Many of us were disappointed when Mercedes-AMG decided to kill the V8-powered C63. We took it especially hard, even in the era of downsizing. For me, a left-hand drive 6.2-litre C63 was the very first press car I ever drove, so every change to that car since then has left a sour taste – largely unfairly – in my mouth. The 4.0-litre twin-turbo car is an absolute peach, after all.
Rumour has it that a certain Tobias Moers, former chief of AMG, was so incensed when the rest of the board voted to make the C63 a four-pot that he walked out of the meeting. With nothing further to say, actions speak louder than words. Just seven months after that decision was made, Moers has moved to Aston Martin.
The controversial reshuffle at Aston has been met with a mixed reception. No one seems particularly sure about major investor Lawrence Stroll, who has now taken ownership of 25 per cent of the British company after shares collapsed earlier this year to “you’d be daft not to” levels. His web first extended into Formula 1 and now to road cars, and few people seem to know what the Canadian businessman’s endgame is and he certainly seems to be twisting a lot of arms lately.
Then there’s the fact that the much-admired Andy Palmer appears to have been forced out, taking responsibility – whether at fault or not – for the hard times Aston has found itself in. His departure was unexpected, and comments across social media suggest a lot of people; journalists, customers and industry figures alike, are not very pleased to see him apparently get the boot.
Still, there’s a bright side to these two heavyweights having left their posts. Palmer could walk into more or less any top job at car companies across the world, and they’d be lucky to have him. Aston Martin is definitely lucky to have Tobias Moers.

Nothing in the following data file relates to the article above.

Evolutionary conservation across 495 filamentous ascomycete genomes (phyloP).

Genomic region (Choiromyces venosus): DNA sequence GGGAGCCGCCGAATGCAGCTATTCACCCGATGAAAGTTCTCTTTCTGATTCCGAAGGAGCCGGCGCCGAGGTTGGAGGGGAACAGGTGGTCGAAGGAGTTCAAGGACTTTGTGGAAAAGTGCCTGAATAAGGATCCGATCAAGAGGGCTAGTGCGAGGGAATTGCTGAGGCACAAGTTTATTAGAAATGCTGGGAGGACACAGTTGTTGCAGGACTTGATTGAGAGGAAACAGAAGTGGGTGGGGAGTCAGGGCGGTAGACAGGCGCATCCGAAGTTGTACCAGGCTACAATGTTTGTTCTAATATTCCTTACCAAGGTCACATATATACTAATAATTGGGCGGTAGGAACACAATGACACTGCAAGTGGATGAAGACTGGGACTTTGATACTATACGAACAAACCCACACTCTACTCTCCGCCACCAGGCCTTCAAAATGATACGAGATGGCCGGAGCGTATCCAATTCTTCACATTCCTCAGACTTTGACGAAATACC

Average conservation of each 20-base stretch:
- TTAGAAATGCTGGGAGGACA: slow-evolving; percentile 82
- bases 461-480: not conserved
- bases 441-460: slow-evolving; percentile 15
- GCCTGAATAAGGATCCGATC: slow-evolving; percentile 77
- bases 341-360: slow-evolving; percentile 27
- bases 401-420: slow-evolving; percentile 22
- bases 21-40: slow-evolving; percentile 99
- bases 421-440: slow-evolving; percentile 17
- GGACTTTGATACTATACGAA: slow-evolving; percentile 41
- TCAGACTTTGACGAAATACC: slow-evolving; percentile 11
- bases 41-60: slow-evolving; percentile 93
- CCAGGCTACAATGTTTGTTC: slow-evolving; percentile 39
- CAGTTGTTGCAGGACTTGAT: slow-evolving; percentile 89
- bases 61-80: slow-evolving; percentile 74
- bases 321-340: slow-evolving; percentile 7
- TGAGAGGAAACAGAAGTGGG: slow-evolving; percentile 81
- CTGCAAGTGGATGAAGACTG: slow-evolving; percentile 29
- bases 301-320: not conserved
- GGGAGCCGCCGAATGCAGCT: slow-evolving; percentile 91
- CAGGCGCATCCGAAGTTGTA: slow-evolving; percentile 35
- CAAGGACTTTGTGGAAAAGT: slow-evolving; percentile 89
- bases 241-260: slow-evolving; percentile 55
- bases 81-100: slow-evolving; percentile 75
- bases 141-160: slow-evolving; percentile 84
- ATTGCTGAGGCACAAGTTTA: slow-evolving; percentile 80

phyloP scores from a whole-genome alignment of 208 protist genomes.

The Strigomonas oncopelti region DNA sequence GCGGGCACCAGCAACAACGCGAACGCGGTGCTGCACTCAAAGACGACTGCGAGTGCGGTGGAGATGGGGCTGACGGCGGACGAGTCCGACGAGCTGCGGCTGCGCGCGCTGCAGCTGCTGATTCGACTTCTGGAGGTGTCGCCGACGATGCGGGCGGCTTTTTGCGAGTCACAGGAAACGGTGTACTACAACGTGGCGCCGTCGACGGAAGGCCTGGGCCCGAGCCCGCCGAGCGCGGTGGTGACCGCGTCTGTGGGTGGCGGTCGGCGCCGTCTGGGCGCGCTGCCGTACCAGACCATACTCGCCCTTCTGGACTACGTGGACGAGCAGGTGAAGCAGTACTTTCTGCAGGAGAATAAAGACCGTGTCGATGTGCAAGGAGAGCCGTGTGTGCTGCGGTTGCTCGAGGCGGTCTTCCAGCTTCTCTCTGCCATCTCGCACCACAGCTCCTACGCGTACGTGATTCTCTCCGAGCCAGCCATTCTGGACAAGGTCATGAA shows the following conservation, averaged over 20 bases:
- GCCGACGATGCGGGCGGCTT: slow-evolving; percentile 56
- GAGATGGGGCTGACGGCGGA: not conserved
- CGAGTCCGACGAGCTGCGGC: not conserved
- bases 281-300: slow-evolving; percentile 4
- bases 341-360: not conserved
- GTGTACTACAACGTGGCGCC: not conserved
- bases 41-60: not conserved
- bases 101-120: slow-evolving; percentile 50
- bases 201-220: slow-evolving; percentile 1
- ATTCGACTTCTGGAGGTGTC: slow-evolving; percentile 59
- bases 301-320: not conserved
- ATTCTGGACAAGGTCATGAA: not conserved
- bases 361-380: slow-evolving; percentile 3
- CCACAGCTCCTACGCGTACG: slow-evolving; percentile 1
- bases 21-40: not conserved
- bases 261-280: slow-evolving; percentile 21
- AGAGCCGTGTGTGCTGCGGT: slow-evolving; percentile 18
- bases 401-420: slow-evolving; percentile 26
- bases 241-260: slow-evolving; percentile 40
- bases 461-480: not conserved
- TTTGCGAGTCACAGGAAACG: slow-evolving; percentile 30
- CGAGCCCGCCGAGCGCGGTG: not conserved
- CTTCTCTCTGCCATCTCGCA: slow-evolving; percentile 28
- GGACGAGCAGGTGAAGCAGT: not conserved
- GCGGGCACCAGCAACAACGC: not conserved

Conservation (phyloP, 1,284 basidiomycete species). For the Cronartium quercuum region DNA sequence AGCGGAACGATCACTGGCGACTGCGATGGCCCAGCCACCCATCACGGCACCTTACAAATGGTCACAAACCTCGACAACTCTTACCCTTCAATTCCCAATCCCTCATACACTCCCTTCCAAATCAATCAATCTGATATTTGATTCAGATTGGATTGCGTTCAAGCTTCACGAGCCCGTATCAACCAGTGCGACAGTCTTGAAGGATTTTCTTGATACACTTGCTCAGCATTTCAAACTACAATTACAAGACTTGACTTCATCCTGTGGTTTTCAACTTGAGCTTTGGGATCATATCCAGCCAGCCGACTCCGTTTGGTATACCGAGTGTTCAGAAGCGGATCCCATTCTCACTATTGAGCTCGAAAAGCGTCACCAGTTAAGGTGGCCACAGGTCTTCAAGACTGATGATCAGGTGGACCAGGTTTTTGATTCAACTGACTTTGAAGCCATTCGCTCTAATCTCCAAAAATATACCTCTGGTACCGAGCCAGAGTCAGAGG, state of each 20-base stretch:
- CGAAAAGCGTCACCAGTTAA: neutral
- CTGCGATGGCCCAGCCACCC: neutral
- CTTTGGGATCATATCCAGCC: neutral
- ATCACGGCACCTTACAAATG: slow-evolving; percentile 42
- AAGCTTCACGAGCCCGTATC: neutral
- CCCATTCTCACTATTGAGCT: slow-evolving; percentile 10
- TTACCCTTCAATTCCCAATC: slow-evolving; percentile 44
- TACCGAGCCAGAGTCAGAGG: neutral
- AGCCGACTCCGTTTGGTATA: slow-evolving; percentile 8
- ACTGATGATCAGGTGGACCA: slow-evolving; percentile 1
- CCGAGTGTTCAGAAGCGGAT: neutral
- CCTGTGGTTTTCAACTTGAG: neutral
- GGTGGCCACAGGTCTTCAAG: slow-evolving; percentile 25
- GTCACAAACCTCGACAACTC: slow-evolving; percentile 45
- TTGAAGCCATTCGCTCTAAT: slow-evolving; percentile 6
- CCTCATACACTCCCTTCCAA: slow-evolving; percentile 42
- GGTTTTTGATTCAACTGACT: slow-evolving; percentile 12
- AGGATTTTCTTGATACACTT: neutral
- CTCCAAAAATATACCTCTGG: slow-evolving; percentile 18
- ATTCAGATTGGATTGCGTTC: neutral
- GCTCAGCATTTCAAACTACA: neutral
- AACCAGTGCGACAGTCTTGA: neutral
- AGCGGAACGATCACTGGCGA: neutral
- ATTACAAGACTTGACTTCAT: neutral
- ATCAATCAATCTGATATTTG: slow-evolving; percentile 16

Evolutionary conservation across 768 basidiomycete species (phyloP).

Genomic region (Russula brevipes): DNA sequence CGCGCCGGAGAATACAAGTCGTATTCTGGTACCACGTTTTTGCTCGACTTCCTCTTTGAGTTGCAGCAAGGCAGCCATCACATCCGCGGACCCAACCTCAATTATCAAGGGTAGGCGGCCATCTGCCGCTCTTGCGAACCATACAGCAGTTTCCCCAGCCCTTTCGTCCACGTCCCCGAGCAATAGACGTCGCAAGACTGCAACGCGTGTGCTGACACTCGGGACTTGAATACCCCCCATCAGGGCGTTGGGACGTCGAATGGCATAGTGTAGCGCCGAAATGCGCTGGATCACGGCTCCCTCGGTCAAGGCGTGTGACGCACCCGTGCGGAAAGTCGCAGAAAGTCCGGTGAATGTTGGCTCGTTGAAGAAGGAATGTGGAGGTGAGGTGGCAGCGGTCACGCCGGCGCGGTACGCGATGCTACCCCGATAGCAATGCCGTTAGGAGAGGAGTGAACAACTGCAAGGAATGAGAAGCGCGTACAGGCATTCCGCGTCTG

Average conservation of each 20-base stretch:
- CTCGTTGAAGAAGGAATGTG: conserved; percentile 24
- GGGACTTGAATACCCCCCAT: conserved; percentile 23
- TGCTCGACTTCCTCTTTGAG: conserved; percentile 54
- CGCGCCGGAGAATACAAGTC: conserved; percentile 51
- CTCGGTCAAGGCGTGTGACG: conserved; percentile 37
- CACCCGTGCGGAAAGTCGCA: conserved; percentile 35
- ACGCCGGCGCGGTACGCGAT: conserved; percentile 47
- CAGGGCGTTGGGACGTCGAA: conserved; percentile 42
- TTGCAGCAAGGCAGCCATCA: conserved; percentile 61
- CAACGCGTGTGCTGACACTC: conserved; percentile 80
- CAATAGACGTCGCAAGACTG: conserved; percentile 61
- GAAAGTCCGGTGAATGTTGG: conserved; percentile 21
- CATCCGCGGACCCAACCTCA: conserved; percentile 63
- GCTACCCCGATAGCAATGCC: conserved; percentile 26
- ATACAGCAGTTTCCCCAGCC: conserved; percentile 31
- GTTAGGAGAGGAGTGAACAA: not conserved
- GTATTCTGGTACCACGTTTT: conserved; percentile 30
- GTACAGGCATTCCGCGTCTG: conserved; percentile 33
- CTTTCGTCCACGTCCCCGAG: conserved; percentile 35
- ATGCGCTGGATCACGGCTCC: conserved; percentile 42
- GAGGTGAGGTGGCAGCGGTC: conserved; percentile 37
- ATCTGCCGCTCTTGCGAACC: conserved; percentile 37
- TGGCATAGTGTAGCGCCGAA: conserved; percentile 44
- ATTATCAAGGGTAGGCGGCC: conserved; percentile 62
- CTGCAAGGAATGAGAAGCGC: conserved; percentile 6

If the boardroom story above doesn’t tell you all you need to know about how much 98-octane runs through the German’s veins, his choice of follow-up destination should. He chose to go to Aston Martin, which is closely tied-in with AMG right now anyway, and he’ll oversee the development of all future products. Just consider the implications of that: the man who adores V8s and shouty, fun-first cars is heading to a company that is already building cars to fit engines he personally knows inside-out.
The expertise and inside knowledge he will bring to Aston will be like a shot of NOS to the Gaydon suavemeisters, accelerating their in-house engine programmes and creating true Aston/AMG hybrids; thoroughbred offspring of style and brute force. These should be the kinds of cars we’ll want to celebrate before, during and after their time in production.
For Moers it’s a bittersweet win but one that brings with it more of what he loves than his old job now will. He’s made a very smart move and nobody could begrudge it. Meanwhile we can just prepare our dribble-bibs for what will likely be an epic partnership destined for memorable things. V8s guaranteed.